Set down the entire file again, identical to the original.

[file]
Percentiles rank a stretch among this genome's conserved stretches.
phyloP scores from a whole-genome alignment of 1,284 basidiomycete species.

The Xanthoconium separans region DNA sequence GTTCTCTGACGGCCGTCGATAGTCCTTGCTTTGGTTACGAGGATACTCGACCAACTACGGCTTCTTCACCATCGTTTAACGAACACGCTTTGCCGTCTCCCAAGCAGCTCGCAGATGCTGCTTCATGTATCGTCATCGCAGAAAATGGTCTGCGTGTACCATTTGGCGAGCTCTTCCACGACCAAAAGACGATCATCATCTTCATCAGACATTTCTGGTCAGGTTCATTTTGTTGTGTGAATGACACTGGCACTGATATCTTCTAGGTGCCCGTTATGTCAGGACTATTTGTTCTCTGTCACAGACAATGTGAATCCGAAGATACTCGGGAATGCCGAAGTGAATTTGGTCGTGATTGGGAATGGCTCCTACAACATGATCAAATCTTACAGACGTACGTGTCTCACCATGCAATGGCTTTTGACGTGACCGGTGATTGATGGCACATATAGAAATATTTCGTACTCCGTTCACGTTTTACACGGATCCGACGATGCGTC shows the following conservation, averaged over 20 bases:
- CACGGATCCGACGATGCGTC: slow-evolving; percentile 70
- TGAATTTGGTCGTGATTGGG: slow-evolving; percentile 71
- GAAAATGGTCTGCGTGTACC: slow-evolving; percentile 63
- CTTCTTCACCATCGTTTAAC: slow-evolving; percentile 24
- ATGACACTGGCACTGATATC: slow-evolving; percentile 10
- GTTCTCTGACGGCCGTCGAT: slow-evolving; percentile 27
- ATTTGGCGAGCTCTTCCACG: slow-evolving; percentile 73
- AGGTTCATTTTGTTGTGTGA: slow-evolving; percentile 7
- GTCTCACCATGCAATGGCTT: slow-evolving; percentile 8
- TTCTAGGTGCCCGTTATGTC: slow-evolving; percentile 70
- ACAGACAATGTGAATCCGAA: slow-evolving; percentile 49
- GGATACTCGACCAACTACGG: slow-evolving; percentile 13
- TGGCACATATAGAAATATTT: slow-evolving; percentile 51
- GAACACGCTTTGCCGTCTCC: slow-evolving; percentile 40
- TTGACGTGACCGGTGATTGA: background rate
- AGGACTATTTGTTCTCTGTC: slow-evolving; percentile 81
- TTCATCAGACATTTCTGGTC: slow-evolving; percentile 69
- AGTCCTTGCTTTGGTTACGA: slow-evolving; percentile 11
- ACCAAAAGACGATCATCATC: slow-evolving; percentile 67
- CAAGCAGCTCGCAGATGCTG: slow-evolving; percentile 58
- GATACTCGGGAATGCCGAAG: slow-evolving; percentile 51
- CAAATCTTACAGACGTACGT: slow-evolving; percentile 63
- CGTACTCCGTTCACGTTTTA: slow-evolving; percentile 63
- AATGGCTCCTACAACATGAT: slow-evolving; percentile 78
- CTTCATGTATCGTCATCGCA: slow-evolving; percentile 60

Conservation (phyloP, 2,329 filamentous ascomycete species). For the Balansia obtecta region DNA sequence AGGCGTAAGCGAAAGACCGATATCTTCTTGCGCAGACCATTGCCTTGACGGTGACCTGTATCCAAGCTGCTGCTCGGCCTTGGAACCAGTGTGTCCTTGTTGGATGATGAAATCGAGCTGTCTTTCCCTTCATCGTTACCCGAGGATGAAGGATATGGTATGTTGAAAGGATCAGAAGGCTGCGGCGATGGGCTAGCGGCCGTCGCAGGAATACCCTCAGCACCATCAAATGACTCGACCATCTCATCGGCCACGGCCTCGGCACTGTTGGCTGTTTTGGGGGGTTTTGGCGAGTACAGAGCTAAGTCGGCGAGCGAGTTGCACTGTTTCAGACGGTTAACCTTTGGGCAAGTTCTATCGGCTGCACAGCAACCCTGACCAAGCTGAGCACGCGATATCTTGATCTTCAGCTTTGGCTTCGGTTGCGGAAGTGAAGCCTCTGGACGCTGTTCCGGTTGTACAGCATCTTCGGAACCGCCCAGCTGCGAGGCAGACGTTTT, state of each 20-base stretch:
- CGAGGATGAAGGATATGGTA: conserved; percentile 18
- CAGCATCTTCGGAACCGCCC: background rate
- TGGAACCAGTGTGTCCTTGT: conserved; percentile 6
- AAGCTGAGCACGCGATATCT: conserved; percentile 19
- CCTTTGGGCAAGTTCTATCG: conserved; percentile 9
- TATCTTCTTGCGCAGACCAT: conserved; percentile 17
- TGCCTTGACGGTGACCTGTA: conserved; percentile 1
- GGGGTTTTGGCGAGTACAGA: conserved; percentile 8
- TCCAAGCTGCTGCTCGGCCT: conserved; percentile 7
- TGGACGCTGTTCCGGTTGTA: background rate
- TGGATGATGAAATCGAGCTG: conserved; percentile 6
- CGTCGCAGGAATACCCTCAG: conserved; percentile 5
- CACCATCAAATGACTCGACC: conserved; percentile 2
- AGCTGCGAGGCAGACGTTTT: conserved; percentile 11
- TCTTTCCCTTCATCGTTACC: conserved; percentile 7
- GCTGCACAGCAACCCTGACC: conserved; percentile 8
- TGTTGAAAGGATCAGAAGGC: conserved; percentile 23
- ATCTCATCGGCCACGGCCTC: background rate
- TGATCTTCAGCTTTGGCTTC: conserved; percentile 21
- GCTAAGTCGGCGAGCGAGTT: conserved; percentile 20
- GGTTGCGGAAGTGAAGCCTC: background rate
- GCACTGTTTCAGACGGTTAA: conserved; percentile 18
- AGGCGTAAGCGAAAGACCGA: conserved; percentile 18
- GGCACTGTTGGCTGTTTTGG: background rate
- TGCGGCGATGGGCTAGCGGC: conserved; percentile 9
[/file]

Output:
Percentiles rank a stretch among this genome's conserved stretches.
phyloP scores from a whole-genome alignment of 1,284 basidiomycete species.

The Xanthoconium separans region DNA sequence GTTCTCTGACGGCCGTCGATAGTCCTTGCTTTGGTTACGAGGATACTCGACCAACTACGGCTTCTTCACCATCGTTTAACGAACACGCTTTGCCGTCTCCCAAGCAGCTCGCAGATGCTGCTTCATGTATCGTCATCGCAGAAAATGGTCTGCGTGTACCATTTGGCGAGCTCTTCCACGACCAAAAGACGATCATCATCTTCATCAGACATTTCTGGTCAGGTTCATTTTGTTGTGTGAATGACACTGGCACTGATATCTTCTAGGTGCCCGTTATGTCAGGACTATTTGTTCTCTGTCACAGACAATGTGAATCCGAAGATACTCGGGAATGCCGAAGTGAATTTGGTCGTGATTGGGAATGGCTCCTACAACATGATCAAATCTTACAGACGTACGTGTCTCACCATGCAATGGCTTTTGACGTGACCGGTGATTGATGGCACATATAGAAATATTTCGTACTCCGTTCACGTTTTACACGGATCCGACGATGCGTC shows the following conservation, averaged over 20 bases:
- CACGGATCCGACGATGCGTC: slow-evolving; percentile 70
- TGAATTTGGTCGTGATTGGG: slow-evolving; percentile 71
- GAAAATGGTCTGCGTGTACC: slow-evolving; percentile 63
- CTTCTTCACCATCGTTTAAC: slow-evolving; percentile 24
- ATGACACTGGCACTGATATC: slow-evolving; percentile 10
- GTTCTCTGACGGCCGTCGAT: slow-evolving; percentile 27
- ATTTGGCGAGCTCTTCCACG: slow-evolving; percentile 73
- AGGTTCATTTTGTTGTGTGA: slow-evolving; percentile 7
- GTCTCACCATGCAATGGCTT: slow-evolving; percentile 8
- TTCTAGGTGCCCGTTATGTC: slow-evolving; percentile 70
- ACAGACAATGTGAATCCGAA: slow-evolving; percentile 49
- GGATACTCGACCAACTACGG: slow-evolving; percentile 13
- TGGCACATATAGAAATATTT: slow-evolving; percentile 51
- GAACACGCTTTGCCGTCTCC: slow-evolving; percentile 40
- TTGACGTGACCGGTGATTGA: background rate
- AGGACTATTTGTTCTCTGTC: slow-evolving; percentile 81
- TTCATCAGACATTTCTGGTC: slow-evolving; percentile 69
- AGTCCTTGCTTTGGTTACGA: slow-evolving; percentile 11
- ACCAAAAGACGATCATCATC: slow-evolving; percentile 67
- CAAGCAGCTCGCAGATGCTG: slow-evolving; percentile 58
- GATACTCGGGAATGCCGAAG: slow-evolving; percentile 51
- CAAATCTTACAGACGTACGT: slow-evolving; percentile 63
- CGTACTCCGTTCACGTTTTA: slow-evolving; percentile 63
- AATGGCTCCTACAACATGAT: slow-evolving; percentile 78
- CTTCATGTATCGTCATCGCA: slow-evolving; percentile 60

Conservation (phyloP, 2,329 filamentous ascomycete species). For the Balansia obtecta region DNA sequence AGGCGTAAGCGAAAGACCGATATCTTCTTGCGCAGACCATTGCCTTGACGGTGACCTGTATCCAAGCTGCTGCTCGGCCTTGGAACCAGTGTGTCCTTGTTGGATGATGAAATCGAGCTGTCTTTCCCTTCATCGTTACCCGAGGATGAAGGATATGGTATGTTGAAAGGATCAGAAGGCTGCGGCGATGGGCTAGCGGCCGTCGCAGGAATACCCTCAGCACCATCAAATGACTCGACCATCTCATCGGCCACGGCCTCGGCACTGTTGGCTGTTTTGGGGGGTTTTGGCGAGTACAGAGCTAAGTCGGCGAGCGAGTTGCACTGTTTCAGACGGTTAACCTTTGGGCAAGTTCTATCGGCTGCACAGCAACCCTGACCAAGCTGAGCACGCGATATCTTGATCTTCAGCTTTGGCTTCGGTTGCGGAAGTGAAGCCTCTGGACGCTGTTCCGGTTGTACAGCATCTTCGGAACCGCCCAGCTGCGAGGCAGACGTTTT, state of each 20-base stretch:
- CGAGGATGAAGGATATGGTA: conserved; percentile 18
- CAGCATCTTCGGAACCGCCC: background rate
- TGGAACCAGTGTGTCCTTGT: conserved; percentile 6
- AAGCTGAGCACGCGATATCT: conserved; percentile 19
- CCTTTGGGCAAGTTCTATCG: conserved; percentile 9
- TATCTTCTTGCGCAGACCAT: conserved; percentile 17
- TGCCTTGACGGTGACCTGTA: conserved; percentile 1
- GGGGTTTTGGCGAGTACAGA: conserved; percentile 8
- TCCAAGCTGCTGCTCGGCCT: conserved; percentile 7
- TGGACGCTGTTCCGGTTGTA: background rate
- TGGATGATGAAATCGAGCTG: conserved; percentile 6
- CGTCGCAGGAATACCCTCAG: conserved; percentile 5
- CACCATCAAATGACTCGACC: conserved; percentile 2
- AGCTGCGAGGCAGACGTTTT: conserved; percentile 11
- TCTTTCCCTTCATCGTTACC: conserved; percentile 7
- GCTGCACAGCAACCCTGACC: conserved; percentile 8
- TGTTGAAAGGATCAGAAGGC: conserved; percentile 23
- ATCTCATCGGCCACGGCCTC: background rate
- TGATCTTCAGCTTTGGCTTC: conserved; percentile 21
- GCTAAGTCGGCGAGCGAGTT: conserved; percentile 20
- GGTTGCGGAAGTGAAGCCTC: background rate
- GCACTGTTTCAGACGGTTAA: conserved; percentile 18
- AGGCGTAAGCGAAAGACCGA: conserved; percentile 18
- GGCACTGTTGGCTGTTTTGG: background rate
- TGCGGCGATGGGCTAGCGGC: conserved; percentile 9